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As a Man Thinketh By James Allen is one of the most influential books on the power of thought ever written, even though it is more like an essay or booklet, at only 7600 words. It can be read in about 45 minutes. It’s also among the earliest books of its kind, now more than 100 years old.
The book falls into the categories of psychology, philosophy, inspiration, and self-help. The title was influenced by a verse from the Bible in the book of Proverbs: “As a man thinketh in his heart, so is he.”
Allen’s book is not religious, but there are spiritual undertones throughout the pages. Many of his other books are decidedly spiritual in nature. It’s likely that Allen was influenced by religious writings of various cultures such as Hinduism, Buddhism, Taoism, as well as Christianity. We also know Allen was influenced by Tolstoy, Emerson, Browning, Whitman and Shakespeare.
This book, and others like it by authors such as Orison Swett Marden, Ralph Waldo Trine, Thomas Troward, William Walker Atkinson, Charles Haanel preceded the modern self-help industry by decades. At the time, the movement was called New Thought. James Allen in particular influenced many of the biggest names in personal development, such as Earl Nightingale, Bob Proctor, Robert Collier, Dale Carnegie, Denis Waitley, Norman Vincent Peale and Tony Robbins.
On his Facebook page, Tony Robbins wrote: “As a Man Thinketh by James Allen is a book everyone should read. I’ve read it more than a dozen times and I often gift it because it’s concise, easy to read, but also deeply profound. For anyone who wants to understand how your thoughts really, truly shape everything in your life that you feel and experience, this book is a must-read.”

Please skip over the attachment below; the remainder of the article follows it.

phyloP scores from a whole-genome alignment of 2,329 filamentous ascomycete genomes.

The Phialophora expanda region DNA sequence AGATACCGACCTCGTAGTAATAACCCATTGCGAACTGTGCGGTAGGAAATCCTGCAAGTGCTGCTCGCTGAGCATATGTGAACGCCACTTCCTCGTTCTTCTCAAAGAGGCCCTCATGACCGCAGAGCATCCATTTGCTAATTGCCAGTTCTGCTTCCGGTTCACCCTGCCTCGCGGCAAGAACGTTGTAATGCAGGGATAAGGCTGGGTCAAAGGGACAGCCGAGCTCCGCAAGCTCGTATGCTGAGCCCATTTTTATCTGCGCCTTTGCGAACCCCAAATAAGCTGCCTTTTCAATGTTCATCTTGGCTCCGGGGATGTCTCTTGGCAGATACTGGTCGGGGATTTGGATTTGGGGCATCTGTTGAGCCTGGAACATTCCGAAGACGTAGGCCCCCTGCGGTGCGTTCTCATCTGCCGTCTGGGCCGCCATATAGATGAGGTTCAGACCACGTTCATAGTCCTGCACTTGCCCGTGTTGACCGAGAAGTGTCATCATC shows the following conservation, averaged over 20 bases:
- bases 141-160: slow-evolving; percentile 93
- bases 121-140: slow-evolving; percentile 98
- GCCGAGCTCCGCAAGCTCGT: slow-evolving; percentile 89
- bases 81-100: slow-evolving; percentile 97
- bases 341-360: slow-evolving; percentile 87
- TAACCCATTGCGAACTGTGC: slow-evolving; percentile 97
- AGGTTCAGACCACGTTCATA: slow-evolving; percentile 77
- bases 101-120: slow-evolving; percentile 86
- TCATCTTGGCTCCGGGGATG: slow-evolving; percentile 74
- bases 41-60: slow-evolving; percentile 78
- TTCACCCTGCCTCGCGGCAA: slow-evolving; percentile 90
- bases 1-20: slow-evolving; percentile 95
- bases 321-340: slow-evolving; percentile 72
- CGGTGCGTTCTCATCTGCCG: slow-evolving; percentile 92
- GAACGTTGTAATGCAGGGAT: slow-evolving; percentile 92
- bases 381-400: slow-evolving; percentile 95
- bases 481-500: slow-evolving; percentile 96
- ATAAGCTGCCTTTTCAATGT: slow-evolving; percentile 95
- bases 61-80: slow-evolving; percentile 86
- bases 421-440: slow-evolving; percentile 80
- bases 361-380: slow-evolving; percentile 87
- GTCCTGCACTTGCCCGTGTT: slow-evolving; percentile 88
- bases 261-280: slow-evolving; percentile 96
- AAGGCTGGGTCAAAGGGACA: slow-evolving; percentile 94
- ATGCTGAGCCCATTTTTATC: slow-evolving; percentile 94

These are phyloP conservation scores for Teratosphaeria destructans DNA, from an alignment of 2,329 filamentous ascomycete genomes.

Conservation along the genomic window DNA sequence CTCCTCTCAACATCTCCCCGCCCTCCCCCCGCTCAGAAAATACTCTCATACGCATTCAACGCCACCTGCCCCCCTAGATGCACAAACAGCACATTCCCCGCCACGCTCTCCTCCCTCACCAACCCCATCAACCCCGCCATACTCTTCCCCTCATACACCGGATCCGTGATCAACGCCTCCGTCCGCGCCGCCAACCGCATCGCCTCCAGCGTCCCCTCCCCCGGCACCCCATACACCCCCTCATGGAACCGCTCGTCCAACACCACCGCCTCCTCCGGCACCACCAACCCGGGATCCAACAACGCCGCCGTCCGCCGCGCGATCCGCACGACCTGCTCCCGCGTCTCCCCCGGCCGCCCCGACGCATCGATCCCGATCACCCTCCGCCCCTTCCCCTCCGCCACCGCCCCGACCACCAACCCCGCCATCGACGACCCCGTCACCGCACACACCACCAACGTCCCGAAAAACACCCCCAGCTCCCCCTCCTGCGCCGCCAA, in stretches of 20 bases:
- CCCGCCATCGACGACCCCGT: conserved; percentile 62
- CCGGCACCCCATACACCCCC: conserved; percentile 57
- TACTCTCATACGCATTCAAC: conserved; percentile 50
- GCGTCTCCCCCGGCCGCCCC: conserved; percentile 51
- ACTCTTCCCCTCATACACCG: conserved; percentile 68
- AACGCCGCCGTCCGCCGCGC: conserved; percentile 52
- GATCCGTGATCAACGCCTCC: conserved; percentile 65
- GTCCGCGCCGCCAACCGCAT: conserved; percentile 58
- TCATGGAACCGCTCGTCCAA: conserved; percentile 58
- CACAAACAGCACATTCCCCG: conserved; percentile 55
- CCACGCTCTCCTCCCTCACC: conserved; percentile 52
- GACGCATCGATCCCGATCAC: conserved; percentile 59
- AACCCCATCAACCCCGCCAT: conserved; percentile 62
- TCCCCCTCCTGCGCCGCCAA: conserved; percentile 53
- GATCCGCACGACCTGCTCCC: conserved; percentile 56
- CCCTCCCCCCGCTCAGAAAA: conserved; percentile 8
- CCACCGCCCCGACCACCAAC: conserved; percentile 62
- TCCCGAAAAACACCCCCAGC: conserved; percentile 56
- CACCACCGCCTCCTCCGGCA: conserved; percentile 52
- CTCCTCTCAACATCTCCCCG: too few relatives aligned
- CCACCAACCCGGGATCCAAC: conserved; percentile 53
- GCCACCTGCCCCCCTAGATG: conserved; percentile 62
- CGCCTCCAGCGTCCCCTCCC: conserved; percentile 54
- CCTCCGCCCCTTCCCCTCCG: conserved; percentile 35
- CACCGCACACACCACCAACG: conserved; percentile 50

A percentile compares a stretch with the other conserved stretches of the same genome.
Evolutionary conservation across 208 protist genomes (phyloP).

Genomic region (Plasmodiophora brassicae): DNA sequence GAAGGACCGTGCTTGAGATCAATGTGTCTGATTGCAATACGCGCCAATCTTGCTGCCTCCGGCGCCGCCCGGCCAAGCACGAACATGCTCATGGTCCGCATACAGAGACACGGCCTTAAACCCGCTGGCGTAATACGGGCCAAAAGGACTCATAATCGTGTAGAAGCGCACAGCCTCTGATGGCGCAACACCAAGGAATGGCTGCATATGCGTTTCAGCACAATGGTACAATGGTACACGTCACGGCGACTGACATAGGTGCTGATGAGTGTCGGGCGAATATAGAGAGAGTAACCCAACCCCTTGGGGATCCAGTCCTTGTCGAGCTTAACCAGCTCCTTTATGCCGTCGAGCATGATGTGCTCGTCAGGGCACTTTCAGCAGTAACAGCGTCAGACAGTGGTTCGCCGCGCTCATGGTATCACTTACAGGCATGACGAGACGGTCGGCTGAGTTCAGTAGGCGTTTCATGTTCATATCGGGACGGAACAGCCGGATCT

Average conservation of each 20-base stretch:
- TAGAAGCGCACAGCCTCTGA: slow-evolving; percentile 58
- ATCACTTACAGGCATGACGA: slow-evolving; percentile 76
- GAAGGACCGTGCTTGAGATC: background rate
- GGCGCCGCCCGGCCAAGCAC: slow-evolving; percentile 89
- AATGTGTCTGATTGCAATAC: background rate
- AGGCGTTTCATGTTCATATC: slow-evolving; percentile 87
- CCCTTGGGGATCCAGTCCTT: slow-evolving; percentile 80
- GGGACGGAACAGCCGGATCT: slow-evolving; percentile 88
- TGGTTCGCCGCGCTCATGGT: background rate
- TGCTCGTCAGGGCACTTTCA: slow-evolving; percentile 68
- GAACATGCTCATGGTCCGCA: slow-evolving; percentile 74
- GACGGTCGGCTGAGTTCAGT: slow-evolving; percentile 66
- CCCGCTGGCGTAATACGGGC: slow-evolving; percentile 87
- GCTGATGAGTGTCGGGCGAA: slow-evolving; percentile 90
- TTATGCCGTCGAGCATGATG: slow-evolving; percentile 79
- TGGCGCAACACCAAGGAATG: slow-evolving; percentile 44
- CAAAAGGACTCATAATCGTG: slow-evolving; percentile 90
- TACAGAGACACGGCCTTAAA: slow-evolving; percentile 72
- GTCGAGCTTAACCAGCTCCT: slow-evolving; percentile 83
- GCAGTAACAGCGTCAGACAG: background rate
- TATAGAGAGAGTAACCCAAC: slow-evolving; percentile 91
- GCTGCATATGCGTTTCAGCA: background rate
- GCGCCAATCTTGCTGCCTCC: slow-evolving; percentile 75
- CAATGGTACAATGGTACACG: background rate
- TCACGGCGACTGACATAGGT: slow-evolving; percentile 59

James Allen was an English journalist, writer, philosopher and poet born in Leicester England. He later moved to Ilfracombe on the Southwest shore of England for a life of simplicity, spiritual self-discipline and contemplation. A true late Victorian, he was born in 1864 and died in 1912, sadly at the young age of 47.
As a Man thinketh was published in 1903, one of 19 books he wrote, but by far the most well-known. Despite his prolific writing he was not a famous man. Perhaps he still is not today, except in the personal development industry, but his writing has lived on and touched millions of people over the century since his passing.
The book is now in the public domain, so you don’t have to pay for it, unless you wish to purchase a hardcopy or paperback from a publisher who prints it. You can obtain the text online, download our free PDF copy (below) or get it from Amazon for Kindle free. There is even a public domain audiobook online. (You can hear it on You Tube as well).
Here are some highlights and memorable quotes from each of the seven chapters.
Chapter 1: Thought and Character
In this chapter, Allen describes how we literally become what we think about, most of the time. While perhaps seeming new age or mystical on the surface, he makes it clear that thought does not produce material results out of thin air. Thought is a seed (the cause) that leads to action, and our actions produce our results (the effect).
A key point is that our action is sometimes directed consciously by our will, but many of our actions, perhaps most, are guided subconsciously. The nature of these seemingly spontaneous actions corresponds to our subconscious programming, which is a result of our habitual thinking. Allen then assures us of a beautiful truth – that we can direct our thoughts and program our mind so to speak, and when we train ourselves to do so, we control our results.
The aphorism, ‘As a man thinketh in his heart so is he’ not only embraces the whole of a man’s being, but is so comprehensive as to reach out to every condition and circumstance of his life.
As the plant springs from, and could not be without, the seed, so every act of a man springs from the hidden seeds of thought, and could not have appeared without them.
Chapter 2: Effect of Thought on Circumstances
The second chapter goes deeper into the subject of cause and effect. Our thoughts are a cause. The results of our actions are the effect. An important point is that our thoughts will always produce results of one kind or another. Allen likens the mind to a garden, that will produce a crop that corresponds to the type of thought seeds that are planted there.